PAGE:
Earthworms

Some of the common creatures you encounter while working in your garden are sparkling, wigging, pinkish-brownish tube-like forms, referred to as earthworms. They are found in the moist part of the soil and in waterlogged areas especially after a big storm. To most people, this harmless creature may seem as a bother but it has a very big impact in the everyday food chain.

Body Structure

An earthworm has a cylindrical-like shaped body which is divided into a series of segments referred to as metamerisms. Apart from the segments around the mouth and anal parts, all the other segments have bristle-like hairs which are used to anchor the different parts of the body as it is moving. An earthworm is born with the exact number of segments it will have throughout its life across all species. They have a fleshy lobe that overhangs the mouth and is used to block the seal the mouth when the worm is at rest. For some species, they use this lobe to drag grass and dead leaves into their burrow. The size of an adult earthworm can range from 10mm and 1mm wide, to 3m long to 25mm wide but it all depends on the species.

The Nervous System

Much the same as the rest of its body, the nervous system is also divided into segments; The central nervous system, the sympathetic nervous system and the peripheral nervous system. The central nervous system consists of two ganglia located on either side of the mouth. The brain which is important for its movement is located above the pharynx and if at any case it is removed, the worm will keep moving continuously. If at any case the first ganglion is removed, the worm will stop feeding and burrowing as the ganglion is responsible for the above processes.

Movement

Earthworms can either push ahead or backwards depending on the situation. Unlike the normal movements of other creatures, the earthworm deploys a rather unusual method to move forward or burrow into the soil. The worm expands its circular and longitudinal muscles to elongate itself before anchoring its front end into the ground. It contracts the muscles making its body short thus bringing its back-end closer the front end. The worm will repeat this process over and over until it has burrowed a hole big enough to accommodate it or it has reached its destination. Earthworms have no eyes but only rely on their strong senses to touch and light.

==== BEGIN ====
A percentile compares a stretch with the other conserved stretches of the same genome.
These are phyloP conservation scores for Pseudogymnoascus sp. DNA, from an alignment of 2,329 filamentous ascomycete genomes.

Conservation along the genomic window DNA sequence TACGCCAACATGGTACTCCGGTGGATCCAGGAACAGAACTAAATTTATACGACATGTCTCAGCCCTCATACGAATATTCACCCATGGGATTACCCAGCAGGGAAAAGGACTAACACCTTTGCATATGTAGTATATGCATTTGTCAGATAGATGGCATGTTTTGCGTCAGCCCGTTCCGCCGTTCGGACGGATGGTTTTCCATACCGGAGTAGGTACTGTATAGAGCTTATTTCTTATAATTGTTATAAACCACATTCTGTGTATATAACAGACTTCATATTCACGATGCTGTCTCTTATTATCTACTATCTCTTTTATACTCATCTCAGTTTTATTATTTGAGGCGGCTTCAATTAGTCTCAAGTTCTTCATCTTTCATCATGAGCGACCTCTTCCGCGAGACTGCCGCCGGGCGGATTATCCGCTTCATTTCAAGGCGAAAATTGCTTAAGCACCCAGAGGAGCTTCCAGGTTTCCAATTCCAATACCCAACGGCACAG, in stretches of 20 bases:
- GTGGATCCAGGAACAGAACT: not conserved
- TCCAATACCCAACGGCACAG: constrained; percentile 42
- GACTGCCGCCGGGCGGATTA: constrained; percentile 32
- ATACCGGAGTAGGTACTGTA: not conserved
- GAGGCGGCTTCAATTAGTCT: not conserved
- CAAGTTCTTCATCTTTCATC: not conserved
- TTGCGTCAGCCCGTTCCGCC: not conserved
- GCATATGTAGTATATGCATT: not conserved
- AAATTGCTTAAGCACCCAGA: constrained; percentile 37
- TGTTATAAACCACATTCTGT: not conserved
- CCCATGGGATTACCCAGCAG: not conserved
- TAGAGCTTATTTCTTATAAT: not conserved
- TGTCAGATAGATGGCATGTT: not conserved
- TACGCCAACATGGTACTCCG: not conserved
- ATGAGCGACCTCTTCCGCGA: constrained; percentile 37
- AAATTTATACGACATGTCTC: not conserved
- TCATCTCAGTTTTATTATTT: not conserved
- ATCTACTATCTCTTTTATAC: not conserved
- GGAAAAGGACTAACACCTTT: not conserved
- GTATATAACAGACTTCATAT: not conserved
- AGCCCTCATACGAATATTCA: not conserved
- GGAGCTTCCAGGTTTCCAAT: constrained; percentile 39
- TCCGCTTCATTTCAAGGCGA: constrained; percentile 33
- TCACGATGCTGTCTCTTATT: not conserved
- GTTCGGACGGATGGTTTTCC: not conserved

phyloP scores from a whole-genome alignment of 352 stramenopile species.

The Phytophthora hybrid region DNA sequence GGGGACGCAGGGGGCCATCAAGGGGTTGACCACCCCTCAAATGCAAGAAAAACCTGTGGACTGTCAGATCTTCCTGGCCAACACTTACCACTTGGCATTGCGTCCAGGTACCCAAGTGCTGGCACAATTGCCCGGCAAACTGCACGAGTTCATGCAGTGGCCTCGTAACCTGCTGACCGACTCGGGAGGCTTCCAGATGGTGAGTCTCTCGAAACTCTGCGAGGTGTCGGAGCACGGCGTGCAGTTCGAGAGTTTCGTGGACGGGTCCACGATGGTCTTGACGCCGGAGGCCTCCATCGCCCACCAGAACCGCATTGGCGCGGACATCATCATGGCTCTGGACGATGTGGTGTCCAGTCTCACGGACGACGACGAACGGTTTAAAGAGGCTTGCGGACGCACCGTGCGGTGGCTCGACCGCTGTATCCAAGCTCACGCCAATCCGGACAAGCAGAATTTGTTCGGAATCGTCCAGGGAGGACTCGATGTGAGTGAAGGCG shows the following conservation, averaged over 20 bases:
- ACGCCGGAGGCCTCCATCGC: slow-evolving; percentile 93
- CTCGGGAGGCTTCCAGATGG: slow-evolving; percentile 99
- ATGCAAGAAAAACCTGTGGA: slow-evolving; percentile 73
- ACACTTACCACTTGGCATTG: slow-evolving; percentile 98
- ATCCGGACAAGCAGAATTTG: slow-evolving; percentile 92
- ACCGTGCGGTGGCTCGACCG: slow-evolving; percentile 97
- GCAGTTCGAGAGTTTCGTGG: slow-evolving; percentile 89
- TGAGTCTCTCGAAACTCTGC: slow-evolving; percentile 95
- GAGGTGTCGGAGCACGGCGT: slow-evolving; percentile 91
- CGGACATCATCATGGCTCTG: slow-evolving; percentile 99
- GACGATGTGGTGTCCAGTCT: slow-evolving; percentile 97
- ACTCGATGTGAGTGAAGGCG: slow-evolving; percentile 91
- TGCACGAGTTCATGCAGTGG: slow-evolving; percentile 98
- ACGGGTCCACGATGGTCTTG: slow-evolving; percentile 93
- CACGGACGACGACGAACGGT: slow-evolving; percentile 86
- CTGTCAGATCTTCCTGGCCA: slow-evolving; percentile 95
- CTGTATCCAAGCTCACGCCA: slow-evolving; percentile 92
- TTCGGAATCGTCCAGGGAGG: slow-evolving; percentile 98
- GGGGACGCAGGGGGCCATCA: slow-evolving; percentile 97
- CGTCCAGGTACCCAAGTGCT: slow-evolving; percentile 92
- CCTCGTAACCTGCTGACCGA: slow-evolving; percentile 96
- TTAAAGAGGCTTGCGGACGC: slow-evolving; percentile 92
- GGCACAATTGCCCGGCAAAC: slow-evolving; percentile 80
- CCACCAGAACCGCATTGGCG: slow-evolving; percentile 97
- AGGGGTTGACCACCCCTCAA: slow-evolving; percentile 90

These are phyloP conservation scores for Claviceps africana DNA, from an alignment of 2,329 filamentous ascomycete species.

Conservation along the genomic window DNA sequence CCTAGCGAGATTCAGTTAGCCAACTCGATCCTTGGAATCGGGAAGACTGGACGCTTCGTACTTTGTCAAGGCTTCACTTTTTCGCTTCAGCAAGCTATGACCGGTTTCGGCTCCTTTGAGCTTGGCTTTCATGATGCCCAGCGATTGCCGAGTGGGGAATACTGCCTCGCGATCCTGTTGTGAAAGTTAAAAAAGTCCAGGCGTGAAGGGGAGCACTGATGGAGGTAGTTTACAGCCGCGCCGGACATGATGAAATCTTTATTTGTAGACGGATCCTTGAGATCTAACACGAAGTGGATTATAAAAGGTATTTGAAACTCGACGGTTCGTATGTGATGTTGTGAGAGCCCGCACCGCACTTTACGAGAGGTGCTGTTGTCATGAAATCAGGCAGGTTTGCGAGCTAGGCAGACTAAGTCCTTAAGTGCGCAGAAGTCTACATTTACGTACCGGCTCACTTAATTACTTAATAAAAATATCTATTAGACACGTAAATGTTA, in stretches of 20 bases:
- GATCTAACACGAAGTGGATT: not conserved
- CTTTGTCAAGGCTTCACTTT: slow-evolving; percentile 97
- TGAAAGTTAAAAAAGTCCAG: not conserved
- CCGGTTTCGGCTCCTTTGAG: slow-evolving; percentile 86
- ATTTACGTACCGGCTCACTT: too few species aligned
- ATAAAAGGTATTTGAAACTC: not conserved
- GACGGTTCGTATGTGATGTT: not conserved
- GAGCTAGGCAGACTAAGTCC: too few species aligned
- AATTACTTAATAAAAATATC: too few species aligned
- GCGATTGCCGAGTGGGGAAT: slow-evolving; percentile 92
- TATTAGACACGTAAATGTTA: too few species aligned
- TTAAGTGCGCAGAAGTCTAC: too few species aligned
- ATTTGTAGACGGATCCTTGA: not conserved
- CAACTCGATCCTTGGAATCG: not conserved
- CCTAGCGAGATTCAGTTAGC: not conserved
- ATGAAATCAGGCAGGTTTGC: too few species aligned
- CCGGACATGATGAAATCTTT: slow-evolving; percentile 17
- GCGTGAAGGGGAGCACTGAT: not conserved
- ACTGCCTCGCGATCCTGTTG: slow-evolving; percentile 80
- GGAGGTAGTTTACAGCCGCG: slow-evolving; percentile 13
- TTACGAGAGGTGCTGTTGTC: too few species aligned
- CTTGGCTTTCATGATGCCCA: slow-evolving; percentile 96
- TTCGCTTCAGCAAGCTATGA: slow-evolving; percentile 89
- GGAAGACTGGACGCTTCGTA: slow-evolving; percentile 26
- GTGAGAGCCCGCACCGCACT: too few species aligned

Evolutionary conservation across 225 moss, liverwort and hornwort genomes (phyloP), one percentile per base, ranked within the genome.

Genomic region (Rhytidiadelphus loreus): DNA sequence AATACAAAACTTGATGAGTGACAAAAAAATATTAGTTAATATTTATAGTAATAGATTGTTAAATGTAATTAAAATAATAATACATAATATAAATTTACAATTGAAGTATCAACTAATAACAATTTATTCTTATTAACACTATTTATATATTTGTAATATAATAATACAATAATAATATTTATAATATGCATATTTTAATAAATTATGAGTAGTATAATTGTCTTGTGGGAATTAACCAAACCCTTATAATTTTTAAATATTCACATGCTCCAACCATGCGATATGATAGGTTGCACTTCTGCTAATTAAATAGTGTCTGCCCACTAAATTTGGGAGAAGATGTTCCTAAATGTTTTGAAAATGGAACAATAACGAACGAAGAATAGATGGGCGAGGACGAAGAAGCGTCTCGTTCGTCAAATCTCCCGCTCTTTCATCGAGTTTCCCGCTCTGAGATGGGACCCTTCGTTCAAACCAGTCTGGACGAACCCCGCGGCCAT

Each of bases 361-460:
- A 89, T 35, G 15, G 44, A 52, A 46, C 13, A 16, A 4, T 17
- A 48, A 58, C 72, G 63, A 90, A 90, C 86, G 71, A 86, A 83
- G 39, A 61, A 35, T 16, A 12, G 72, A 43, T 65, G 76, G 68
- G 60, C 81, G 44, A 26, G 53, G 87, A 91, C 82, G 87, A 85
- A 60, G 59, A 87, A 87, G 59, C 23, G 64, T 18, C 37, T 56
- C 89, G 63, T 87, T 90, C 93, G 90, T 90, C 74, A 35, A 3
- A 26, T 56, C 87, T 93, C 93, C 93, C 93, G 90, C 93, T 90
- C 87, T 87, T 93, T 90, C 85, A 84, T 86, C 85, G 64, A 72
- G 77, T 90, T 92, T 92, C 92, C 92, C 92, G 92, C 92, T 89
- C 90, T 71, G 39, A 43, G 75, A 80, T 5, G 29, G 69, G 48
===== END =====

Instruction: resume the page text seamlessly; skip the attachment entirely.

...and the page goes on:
The Digestive System

It is divided into many regions with each section serving a specific purpose. The stomach related framework consists of the pharynx, the throat, the crop, the intestines and the gizzard. When feeding, for example, dead leaves or soil enters the worm’s mouth where it is gulped by the pharynx. It passes through the crop and gizzard where excessive calcium is removed. The food then moves into the digestive organs as organ cells in the digestive system discharge liquids to help in the stomach related process. The intestinal divider contains veins where the processed food is absorbed and transported to the other parts of the body.

Earthworm’s Circulatory System

Earthworms’ blood flows only through vessels. The three main vessels used in blood circulation are; the aortic nerves, the dorsal veins and the ventral veins. There are five sets of aortic curves, which have the obligation of directing blood into the dorsal and ventral veins. The dorsal veins are in charge of conveying blood to the front of the worm’s body while the ventral veins are in charge of conveying blood to the back of the earthworms’ body.

Respiratory System.

Earthworms use their skin to breathe. Oxygen and carbon dioxide go through the earthworm’s skin by diffusion. Diffusion only takes place when the worm’s skin is moist and thus the body discharges mucous to keep it soggy. Worms consequently, should be in moist or damp soil. This is one motivation behind why they normally surface during the evening when it is perhaps cooler.

The Reproduction Process

Earthworms contain both male and female organs and are thus grouped as hermaphrodites. Both sex organs can deliver sperm and egg individually in every worm. Despite the fact they are bisexual, earthworms need a mate to reproduce. The worms have several ovaries that deliver eggs.

Although these creatures are very small, they are of great importance to the agricultural sector. Their burrowing habit enhances the aeration and water absorption in the soil. They also bring underneath soil to the top which is advantageous to farmers as it contains more nutrients for their plants. They are used as bait during fishing and considered as a source of food to different people. In countries like India, some species of earthworms are used in making various medicines.